Political violence and killings seem to be daily occurrences in the tiny mainly Muslim republic of Ingushetia in the Russian North Caucasus, which shares a border with Chechnya. Dom Rotheroe explains why.
Batyr Albakov's family learned of his death via the internet
"Don't mention to our mother that he was tortured before he died," one of the sisters of the late Batyr Albakov whispers to us before we interview his family.
"She doesn't know about that and she has a weak heart."
They came in the early hours of 10 July to take Mamma Albakov's son away. Two carloads of security forces had barged their way into the family flat in Russia's Caucasian republic of Ingushetia.
Eleven days later, Batyr's family learned of his death through a report on the internet.
In that time, the 26-year-old aeroplane engineer had supposedly become an Islamic militant, acquired a gun and camouflage gear and been killed in a shoot-out with security forces.
The lie to this is given as soon as Batyr's mother is out of the room, and his siblings show us the mobile phone photos they cannot let her know about.
The photos of their brother's body reveal an array of gruesome injuries - multiple haematomas, knife wounds, an arm almost severed at the shoulder - that could hardly have been sustained in a gunfight.
Such incidents occur almost daily in Ingushetia. The territory with its 300,000 people has suffered for sharing a border with Chechnya during the latter's two wars for independence from Russia.
After Russia finally took control of Chechnya, extremist rebels proclaimed an Islamic Emirate Of The North Caucasus and spread the fight into Russia's other mainly Muslim republics, like Ingushetia.
Their jihadi ideology has not found much sympathy with the general population.
A few miles down the road from the Albakovs we meet another grieving family.
Some days before, two of their sisters were shot dead by militants in their roadside kiosk.
It was probably because they were selling alcohol, which is not a crime in conservative but secular Ingushetia.
Yet, like the Albakovs, the family of the murdered sisters lay the final responsibility on the Russian and Ingush authorities and their security forces.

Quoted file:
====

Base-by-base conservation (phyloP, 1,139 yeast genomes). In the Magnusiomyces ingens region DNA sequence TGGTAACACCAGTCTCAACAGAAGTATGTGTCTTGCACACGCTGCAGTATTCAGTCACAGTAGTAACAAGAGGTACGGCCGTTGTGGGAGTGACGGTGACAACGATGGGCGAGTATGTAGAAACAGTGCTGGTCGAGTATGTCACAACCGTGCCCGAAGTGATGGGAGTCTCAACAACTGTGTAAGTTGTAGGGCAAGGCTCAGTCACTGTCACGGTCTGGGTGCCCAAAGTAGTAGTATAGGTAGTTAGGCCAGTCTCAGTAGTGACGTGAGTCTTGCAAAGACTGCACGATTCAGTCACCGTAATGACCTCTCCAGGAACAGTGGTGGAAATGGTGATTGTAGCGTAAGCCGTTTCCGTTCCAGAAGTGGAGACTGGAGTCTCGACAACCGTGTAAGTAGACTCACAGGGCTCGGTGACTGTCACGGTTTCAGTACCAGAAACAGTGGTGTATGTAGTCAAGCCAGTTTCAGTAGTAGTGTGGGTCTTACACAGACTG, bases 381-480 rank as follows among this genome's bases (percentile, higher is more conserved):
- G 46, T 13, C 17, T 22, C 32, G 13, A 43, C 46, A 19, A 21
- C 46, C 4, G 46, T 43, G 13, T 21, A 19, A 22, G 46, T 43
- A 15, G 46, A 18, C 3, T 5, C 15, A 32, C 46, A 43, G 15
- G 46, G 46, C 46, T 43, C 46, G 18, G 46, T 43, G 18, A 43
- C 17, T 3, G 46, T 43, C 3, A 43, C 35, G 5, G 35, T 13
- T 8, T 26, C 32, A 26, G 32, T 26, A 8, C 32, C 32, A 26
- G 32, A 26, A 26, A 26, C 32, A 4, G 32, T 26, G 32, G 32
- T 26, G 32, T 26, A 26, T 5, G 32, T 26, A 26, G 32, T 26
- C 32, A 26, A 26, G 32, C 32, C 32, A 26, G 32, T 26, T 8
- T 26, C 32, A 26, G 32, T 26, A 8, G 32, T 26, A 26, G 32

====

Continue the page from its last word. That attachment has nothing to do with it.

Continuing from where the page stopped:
The way these institutions have cracked down on not only the militants but many innocent people has made them the perfect recruiters for the insurgents.
Batyr Albakov's sister, Lisa, blames it on statistics. The security forces have to show they are actively combating the militants, she says.
But it is much easier to grab a civilian and dress his corpse up as a militant rather than go into the woods and actually fight the jihadis.
People here seem to think the only good thing the Russian authorities have done is replace Ingushetia's loathed President Zyazikov with the popular Yunis-Bek Yevkurov last year.
Mr Yevkurov cracked down on the previous regime's corruption and initiated talks with the militants, yet this June he was nearly killed in a suicide bomb attack on his car.
Since then the fight against the militants has indeed been stepped up, but so has the violence against civilians by the security forces.
More than 200 people have been killed so far this year, the same figure as for the whole of 2008.
More and more young men are going "into the hills", as joining the rebels is known.
Some may do so out of religious belief, yet Magomed Mutsolgov of human rights NGO, Mashr, believes that at least 80% leave home because of revenge.
Mashr's office is dominated by a board displaying photographs of the 174 people, including Magomed's younger brother, who have disappeared without trace during the past seven years.
The vast majority of them, Magomed says, were kidnapped by security forces.
In the other 500 cases of abduction and murder that are not on the board, not a single member of the security forces has been brought before a court.
It is a complaint we hear all over Ingushetia, that there is no law or justice.
President Yunis-Bek Yevkurov was nearly killed in a suicide attack
In a society in which blood vendettas are part of a man's honour, young male relatives of the deceased have to seek their own justice.
They head into the hills to get a gun and take revenge. And while with the extremists, their ideology may shift accordingly.
Some may become suicide bombers, of which the North Caucasus has seen a resurgence this summer, culminating in an attack on Ingushetia's main police station in August which killed 21 and injured more than 100 more.
My most poignant memory of the Albakov family is of Batyr's younger brother, Beslan.
Beslan's rejects blood revenge and wants legal justice for his brother, a justice he knows will never come.
He also knows that the security forces will suspect him of seeking revenge and therefore may come for him at any time.
His quietly desperate face is the face of Ingushetia today, trapped between the rock and hard place of the militants and the authorities who seem intent on feeding the ever-growing cycle of violence.
How to listen to: From Our Own Correspondent
Radio 4: Saturdays, 1130. Second weekly edition on Thursdays, 1100 (some weeks only)
World Service: See programme schedules
Story by story at the